A majority of cell biology experiments employ transient transfection techniques that allow maximum gene expression from 24-96 hours after transfection. If sustained genes are required over longer time periods and require the creation of Stable Cell Line can be a viable alternative. In addition, AAV Cell Line chosen through minimal Dilution can result in a genetically identical and a clonal population.
Host Cell Line generation is possible due to the use of selection markers that are positive, like hygromycin and G418/Geneticin, zeocin and blasticidin resistance to antibiotics. You can release selection markers via the same plasmid that includes the gene of importance (in cis) or on a separate the plasmid (in trans) then you should transfect with the plasmid that contains the gene of the interest.
The Cis method is usually more straightforward and is more likely of generating stable transfect ants that are drug-resistant which have the gene that is of the interest. The trans method of co-transfection is a good alternative in instances where the target construct does not have the antibiotic-resistance gene in the vector backbone. In these cases the plasmid mixture comprising 5 to 10 parts of gene expression plasmids and one of the antibiotic-selection marker could introduce into the cells. This ratio of plasmids will ensure that the chosen cells will be expressing both the gene of interest as well as the marker for selection.
Stable Cell Line Generation Protocol
The process of generating AAV cell line requires a series of steps, as follows:
- Make a kill curve to determine the most effective dosage of antibiotics.
- Transfect cells using desired plasmid construct(s)
- Expand polyclonal colonies that are stable
- Find single clones using a limited diluting and expansion
- Transfer clones and test the expression
- Expand and then freeze down high expression copies
Create a kill curve in order to determine the best dosage of antibiotics
The first step crucial to Cell Line Development is determining the ideal dosage of antibiotics for choosing viable cells. You can expose Kill curves as experiment to increasing doses of antibiotics in order to determine the minimum concentration to kill all cells within one week. Biotech Company suggest a kill curve test for each new cell type, or whenever an antibiotic that is a selection or other amount of selection antibiotics.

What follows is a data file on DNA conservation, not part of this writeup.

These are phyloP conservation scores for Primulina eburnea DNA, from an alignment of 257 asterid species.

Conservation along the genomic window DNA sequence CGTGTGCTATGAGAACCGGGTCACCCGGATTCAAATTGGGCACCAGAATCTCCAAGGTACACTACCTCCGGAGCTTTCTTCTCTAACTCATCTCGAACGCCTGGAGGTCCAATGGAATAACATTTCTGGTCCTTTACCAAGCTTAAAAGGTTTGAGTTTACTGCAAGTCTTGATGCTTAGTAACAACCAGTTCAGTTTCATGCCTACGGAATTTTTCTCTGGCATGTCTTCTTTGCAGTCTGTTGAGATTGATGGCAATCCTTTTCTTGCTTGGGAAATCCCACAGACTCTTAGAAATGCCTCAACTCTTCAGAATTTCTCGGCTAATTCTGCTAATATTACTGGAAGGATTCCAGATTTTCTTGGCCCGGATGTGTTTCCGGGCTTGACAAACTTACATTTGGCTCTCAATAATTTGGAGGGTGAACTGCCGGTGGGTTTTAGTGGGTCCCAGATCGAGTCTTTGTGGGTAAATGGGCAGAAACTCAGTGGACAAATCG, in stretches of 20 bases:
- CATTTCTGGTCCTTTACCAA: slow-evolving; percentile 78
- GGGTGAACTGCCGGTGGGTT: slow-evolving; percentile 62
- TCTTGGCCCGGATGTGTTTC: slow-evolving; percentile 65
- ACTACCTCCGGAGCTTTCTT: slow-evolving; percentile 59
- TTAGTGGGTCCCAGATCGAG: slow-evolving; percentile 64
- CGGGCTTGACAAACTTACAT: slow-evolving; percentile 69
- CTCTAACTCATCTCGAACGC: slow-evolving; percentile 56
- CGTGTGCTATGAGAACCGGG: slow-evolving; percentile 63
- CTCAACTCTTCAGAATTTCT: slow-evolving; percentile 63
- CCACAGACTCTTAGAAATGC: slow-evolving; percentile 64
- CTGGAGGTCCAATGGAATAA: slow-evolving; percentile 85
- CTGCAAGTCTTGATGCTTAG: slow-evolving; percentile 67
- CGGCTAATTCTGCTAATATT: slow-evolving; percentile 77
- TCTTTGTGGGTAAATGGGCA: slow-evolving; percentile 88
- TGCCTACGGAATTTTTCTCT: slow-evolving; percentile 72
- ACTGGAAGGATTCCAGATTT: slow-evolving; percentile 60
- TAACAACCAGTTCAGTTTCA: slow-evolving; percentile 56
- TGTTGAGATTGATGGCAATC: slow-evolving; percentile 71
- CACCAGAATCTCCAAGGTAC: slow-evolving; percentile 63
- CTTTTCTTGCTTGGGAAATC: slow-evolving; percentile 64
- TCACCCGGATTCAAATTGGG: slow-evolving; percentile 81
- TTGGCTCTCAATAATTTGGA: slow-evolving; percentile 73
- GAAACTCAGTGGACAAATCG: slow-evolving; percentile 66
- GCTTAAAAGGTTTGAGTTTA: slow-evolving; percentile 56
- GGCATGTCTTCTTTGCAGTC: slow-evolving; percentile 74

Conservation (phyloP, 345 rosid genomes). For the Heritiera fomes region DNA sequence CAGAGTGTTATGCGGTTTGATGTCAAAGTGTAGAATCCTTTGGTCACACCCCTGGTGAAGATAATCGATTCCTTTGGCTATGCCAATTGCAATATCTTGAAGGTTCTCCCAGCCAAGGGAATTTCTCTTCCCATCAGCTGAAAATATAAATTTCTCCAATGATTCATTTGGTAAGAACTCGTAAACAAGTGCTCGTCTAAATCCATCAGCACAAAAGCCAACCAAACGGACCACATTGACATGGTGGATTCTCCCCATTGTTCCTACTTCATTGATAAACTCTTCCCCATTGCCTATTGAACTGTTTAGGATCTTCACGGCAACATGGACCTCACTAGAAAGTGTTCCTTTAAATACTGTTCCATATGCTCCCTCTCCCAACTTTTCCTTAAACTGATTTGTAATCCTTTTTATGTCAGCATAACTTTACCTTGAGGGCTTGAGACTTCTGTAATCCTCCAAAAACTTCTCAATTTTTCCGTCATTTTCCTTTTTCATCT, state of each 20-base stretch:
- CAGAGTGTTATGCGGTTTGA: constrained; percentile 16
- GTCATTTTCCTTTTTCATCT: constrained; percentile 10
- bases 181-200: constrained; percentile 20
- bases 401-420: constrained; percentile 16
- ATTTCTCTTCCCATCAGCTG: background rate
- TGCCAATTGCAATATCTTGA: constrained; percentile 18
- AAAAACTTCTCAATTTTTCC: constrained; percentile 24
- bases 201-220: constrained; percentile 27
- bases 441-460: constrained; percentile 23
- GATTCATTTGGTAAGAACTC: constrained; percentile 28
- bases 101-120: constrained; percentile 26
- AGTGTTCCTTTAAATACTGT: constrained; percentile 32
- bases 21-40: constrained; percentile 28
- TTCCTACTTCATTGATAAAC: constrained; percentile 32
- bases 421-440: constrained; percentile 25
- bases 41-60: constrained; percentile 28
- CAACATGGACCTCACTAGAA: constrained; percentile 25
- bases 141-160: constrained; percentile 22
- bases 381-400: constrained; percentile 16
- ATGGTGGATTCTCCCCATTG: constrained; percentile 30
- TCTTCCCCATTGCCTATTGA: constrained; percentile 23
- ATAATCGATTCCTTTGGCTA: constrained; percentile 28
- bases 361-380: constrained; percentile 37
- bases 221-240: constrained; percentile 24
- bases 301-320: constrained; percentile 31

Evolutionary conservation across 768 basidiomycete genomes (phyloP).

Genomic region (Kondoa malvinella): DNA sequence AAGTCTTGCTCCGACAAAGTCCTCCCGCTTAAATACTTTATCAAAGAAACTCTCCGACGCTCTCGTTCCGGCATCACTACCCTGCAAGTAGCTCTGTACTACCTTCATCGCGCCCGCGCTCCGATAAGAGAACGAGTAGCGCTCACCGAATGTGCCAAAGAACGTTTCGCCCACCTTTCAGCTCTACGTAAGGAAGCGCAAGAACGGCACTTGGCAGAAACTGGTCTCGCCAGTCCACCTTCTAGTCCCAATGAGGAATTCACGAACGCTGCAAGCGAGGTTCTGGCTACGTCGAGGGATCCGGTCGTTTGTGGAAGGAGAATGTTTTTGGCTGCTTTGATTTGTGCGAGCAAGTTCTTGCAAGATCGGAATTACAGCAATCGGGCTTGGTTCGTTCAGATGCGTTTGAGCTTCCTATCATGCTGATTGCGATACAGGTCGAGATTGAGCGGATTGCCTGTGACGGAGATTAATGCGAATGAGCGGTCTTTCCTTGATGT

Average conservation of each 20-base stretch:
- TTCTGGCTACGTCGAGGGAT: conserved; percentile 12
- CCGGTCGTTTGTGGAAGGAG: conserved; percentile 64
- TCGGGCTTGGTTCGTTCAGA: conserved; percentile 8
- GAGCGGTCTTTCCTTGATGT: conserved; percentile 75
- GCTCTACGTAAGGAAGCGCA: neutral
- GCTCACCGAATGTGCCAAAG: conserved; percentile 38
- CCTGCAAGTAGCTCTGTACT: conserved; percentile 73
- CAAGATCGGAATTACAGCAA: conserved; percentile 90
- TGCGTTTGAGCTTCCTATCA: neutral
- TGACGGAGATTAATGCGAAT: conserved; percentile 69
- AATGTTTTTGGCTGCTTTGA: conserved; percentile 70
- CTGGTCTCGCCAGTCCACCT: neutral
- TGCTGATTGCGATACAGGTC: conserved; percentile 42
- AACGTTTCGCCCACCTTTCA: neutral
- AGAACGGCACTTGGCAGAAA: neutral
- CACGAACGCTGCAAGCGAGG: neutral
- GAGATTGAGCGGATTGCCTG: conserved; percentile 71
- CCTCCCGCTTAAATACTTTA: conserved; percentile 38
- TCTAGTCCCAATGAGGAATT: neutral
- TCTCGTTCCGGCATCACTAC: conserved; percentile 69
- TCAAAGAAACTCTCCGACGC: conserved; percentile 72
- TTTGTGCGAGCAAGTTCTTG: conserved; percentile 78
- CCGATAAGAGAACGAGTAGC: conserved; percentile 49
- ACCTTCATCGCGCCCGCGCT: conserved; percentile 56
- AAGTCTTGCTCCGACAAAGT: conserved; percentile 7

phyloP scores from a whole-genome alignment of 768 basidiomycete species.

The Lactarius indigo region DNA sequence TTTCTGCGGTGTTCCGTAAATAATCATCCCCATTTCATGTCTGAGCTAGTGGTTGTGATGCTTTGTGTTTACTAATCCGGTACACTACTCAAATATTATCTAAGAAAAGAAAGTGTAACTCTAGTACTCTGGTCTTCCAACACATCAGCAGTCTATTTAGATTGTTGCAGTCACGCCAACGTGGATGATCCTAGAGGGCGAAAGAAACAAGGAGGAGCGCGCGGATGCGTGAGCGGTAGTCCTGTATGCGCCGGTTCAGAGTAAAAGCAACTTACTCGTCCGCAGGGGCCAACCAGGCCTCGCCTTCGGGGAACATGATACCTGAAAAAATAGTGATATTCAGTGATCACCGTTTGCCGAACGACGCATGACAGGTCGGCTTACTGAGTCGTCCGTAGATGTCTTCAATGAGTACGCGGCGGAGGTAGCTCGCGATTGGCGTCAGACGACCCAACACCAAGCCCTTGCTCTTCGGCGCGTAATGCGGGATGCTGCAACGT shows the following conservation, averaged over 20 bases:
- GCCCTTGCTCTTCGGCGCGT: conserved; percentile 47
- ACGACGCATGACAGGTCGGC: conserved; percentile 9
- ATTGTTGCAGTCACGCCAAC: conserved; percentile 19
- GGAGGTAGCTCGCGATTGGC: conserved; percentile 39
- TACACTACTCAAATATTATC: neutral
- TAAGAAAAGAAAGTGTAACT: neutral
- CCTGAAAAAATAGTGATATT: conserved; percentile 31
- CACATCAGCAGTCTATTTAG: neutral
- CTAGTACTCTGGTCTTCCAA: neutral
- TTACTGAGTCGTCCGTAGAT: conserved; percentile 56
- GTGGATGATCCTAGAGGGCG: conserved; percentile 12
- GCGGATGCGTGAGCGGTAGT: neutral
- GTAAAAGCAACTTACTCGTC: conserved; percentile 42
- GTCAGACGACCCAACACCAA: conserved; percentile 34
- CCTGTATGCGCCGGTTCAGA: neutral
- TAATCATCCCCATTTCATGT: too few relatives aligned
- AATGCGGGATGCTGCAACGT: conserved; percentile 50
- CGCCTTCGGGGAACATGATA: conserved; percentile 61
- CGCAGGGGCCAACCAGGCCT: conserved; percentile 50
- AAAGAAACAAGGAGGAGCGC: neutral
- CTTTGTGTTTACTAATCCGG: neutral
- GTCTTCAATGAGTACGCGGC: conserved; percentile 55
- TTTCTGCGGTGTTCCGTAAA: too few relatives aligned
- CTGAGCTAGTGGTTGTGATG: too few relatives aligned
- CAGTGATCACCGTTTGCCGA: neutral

Transfect cells using desired plasmid construct(s)
When performing killing curves (1 week) make sure you are optimizing the conditions for transfection within the T75 flask, by transfecting an plasmid that is a reporter (such as an GFP encoded expression plasmid) into cells with high confluence. Find the right dosage of the plasmid (5-15 mg) and the transfection the reagent (15-45 ul) within the T75 flask. Monitor reporter gene expression (GFP) and toxicities at regular intervals for at least a 48-hour period, and optimally over 72 hours.
Expand stable polyclonal colonies
After 48-72 hours after transfection, you can add the chosen antibiotic in the highest dosage, ideal and minimal dose in each one of your T75 flasks transfected. T75 flasks.
As a test to determine the reaction of the antibiotic both in transfected and non-transfected cells of the 6-well Tissue Culture Plate, mix in the antibiotic in the same doses as those used in the T75 flasks (as shown on the following table). Add a no-antibiotic control.
Find single clones with only a tiny amount of dilution, and then expansion
Place the polyclonal cells derived of the selection process with an average concentration of 10 cells/mL the 96-well plate for tissue culture with 100 ul for each well (i.e. 1-cell per well).
Check how many cells in each well after 18-24 hours. Then noting the wells with just one cell.
Transfer clones to test the expression
Expand the single-colony wells within the 96-well culture plate until selection they reach high confluence before transferring to a 12 well Tissue culture plate. Biotech company test GFP positive clones in the 96-well culture plate, while others evaluated for expression as of yet (depending upon the reporter test).
After the 12 well cell culture plate cells are expanded to a high confluence, they are able to be transferred to a six-well Tissue culture dish. A small percentage of cells will be tested to determine the level of expression of the targeted protein at this when the plate is.
Expand and then freeze down high express copies
When 12 well cell culture plate cells expanded to a high confluence, you can transfer it to a six-well Tissue culture dish. And then test a small percentage of cells to determine the level of expression of the targeted protein at this when the plate is.
After expansion, you can freeze cell stocks using the appropriate freezing medium, but not the antibiotic.
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